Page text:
Of all the costs imposed on our society by the top 1 percent, perhaps the greatest is this: the erosion of our sense of identity, in which fair play, equality of opportunity, and a sense of community are so important. America has long prided itself on being a fair society, where everyone has an equal chance of getting ahead, but the statistics suggest otherwise: the chances of a poor citizen, or even a middle-class citizen, making it to the top in America are smaller than in many countries of Europe. The cards are stacked against them. It is this sense of an unjust system without opportunity that has given rise to the conflagrations in the Middle East: rising food prices and growing and persistent youth unemployment simply served as kindling. With youth unemployment in America at around 20 percent (and in some locations, and among some socio-demographic groups, at twice that); with one out of six Americans desiring a full-time job not able to get one; with one out of seven Americans on food stamps (and about the same number suffering from “food insecurity”)—given all this, there is ample evidence that something has blocked the vaunted “trickling down” from the top 1 percent to everyone else. All of this is having the predictable effect of creating alienation—voter turnout among those in their 20s in the last election stood at 21 percent, comparable to the unemployment rate.
So for Stiglitz, inequality is not simply a moral issue, but is also an issue of social stability and cohesion.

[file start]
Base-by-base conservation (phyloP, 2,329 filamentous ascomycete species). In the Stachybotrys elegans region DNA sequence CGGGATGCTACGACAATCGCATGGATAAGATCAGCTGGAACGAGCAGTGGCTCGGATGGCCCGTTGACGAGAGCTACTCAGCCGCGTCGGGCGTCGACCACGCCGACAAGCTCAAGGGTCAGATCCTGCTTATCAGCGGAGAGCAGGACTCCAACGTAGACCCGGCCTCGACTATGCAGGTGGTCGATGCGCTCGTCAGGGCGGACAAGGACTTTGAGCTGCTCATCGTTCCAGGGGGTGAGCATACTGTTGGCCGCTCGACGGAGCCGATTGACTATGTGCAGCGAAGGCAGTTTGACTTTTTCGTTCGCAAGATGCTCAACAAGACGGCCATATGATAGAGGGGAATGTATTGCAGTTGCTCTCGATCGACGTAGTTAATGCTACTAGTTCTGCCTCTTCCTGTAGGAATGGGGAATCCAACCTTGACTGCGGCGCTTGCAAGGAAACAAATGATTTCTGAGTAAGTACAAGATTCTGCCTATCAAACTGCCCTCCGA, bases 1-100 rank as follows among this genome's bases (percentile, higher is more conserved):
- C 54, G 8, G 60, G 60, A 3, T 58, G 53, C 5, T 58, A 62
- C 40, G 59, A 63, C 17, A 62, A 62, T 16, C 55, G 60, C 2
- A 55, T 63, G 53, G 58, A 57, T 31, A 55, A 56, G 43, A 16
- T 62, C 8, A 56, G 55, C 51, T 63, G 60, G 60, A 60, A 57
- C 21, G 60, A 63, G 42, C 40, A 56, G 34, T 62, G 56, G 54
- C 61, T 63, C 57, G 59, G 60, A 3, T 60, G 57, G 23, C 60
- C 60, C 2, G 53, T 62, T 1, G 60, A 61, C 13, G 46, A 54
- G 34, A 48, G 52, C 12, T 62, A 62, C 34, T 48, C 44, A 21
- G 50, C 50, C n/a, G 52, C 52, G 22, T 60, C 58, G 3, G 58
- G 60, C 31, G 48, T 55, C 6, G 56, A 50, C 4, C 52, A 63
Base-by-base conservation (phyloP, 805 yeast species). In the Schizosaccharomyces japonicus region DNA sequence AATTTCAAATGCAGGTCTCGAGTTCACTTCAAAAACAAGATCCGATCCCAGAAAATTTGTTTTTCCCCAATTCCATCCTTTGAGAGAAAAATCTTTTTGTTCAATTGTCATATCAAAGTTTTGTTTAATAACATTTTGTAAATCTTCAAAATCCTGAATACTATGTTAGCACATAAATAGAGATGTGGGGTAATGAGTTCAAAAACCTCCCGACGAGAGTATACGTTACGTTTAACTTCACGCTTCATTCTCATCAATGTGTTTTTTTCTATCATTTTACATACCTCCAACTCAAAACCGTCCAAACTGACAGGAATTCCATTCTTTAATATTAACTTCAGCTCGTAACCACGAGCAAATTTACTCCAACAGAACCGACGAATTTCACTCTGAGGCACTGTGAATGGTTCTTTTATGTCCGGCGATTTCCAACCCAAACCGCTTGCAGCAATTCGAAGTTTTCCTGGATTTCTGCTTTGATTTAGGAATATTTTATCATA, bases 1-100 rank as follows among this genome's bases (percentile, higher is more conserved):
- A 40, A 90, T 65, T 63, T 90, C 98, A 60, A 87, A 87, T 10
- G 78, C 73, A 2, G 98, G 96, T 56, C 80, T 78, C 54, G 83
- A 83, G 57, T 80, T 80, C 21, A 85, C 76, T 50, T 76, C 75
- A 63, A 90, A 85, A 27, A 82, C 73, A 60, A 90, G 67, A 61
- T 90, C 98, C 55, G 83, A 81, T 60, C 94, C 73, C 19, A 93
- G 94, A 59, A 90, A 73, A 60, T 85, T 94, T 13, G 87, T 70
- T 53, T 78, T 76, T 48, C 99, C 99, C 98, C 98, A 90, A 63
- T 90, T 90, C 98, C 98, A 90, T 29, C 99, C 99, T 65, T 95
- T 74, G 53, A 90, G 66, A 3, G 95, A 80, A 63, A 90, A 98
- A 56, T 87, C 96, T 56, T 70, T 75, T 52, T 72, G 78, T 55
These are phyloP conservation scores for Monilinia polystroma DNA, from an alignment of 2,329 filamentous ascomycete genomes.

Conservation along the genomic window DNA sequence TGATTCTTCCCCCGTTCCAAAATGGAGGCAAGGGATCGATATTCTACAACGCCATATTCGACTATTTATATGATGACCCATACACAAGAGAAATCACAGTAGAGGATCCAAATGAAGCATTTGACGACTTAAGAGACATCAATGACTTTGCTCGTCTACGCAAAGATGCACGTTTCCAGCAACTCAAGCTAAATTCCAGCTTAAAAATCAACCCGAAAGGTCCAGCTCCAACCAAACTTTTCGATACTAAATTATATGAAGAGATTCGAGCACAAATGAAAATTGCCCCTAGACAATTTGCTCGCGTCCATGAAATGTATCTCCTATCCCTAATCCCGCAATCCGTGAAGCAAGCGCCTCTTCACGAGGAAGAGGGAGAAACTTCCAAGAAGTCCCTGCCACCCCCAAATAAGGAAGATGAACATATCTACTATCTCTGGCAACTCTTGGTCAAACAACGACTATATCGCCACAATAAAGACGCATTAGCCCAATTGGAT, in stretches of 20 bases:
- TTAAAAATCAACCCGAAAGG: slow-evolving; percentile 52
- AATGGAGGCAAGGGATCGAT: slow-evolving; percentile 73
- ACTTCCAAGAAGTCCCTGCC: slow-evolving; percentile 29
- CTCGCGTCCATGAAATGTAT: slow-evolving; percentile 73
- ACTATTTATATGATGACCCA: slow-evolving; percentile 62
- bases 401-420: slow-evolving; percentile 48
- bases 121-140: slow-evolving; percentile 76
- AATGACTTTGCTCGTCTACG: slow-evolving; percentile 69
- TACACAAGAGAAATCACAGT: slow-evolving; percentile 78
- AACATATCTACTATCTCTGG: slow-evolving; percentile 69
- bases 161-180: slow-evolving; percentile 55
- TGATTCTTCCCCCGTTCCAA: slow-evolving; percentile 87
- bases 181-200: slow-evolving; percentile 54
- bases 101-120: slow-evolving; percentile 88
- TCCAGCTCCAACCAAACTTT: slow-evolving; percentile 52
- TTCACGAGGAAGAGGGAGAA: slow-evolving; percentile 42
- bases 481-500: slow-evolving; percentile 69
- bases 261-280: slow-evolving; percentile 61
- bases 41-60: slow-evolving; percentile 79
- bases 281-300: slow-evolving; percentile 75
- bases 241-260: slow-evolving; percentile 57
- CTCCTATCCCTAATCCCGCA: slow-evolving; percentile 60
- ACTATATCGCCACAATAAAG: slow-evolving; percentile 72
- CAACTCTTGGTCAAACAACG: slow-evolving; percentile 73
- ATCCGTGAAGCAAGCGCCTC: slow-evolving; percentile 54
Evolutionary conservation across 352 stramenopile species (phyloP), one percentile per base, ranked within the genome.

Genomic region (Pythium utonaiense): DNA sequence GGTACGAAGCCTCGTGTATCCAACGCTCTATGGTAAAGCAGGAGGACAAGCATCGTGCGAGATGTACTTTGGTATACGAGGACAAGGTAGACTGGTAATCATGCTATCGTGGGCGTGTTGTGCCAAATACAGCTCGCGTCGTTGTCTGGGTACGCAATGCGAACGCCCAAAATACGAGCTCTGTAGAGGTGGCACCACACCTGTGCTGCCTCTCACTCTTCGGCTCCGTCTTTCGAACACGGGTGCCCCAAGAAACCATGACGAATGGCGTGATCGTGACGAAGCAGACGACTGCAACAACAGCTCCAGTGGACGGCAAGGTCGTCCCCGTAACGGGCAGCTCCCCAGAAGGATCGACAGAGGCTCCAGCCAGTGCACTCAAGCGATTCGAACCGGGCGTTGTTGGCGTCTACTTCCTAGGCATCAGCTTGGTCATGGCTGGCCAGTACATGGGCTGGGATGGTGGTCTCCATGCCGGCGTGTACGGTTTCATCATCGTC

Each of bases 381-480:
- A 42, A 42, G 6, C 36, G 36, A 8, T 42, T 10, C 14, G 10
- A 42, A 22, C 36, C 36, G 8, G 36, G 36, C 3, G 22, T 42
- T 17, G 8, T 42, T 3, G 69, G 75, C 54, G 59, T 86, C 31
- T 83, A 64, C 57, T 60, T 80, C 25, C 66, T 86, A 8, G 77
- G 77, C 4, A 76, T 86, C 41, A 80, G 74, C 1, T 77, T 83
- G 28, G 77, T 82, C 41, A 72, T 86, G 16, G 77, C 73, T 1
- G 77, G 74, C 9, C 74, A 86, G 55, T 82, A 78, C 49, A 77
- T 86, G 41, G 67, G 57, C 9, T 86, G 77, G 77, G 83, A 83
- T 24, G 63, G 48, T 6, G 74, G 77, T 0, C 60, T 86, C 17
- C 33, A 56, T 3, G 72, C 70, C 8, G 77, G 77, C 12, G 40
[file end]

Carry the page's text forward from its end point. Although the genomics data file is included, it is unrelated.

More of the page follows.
Here is another way of answering the question: perhaps extreme inequalities are actually bad for a population's health.  There is one sense in which this is obviously true: extremely poor people have worse health outcomes than affluent people.  But maybe the simple fact of inequalities is itself a toxic influence on public health, for poor and rich alike.  This is the argument that Richard Wilkinson and Kate Pickett make in The Spirit Level: Why Greater Equality Makes Societies Stronger.  Their argument is a complex one that suggests several causal explanations for why this might be the case; but their core idea is that great inequalities create widespread "stress" that is harmful to each individual's health.  Wilkinson and Pickett are public health experts and their argument is a cross-national statistical one.

So we might adapt their analysis into an answer to the question posed above: inequalities should be reduced until there is not measurable harm to public health.  (These arguments are considered in earlier posts.)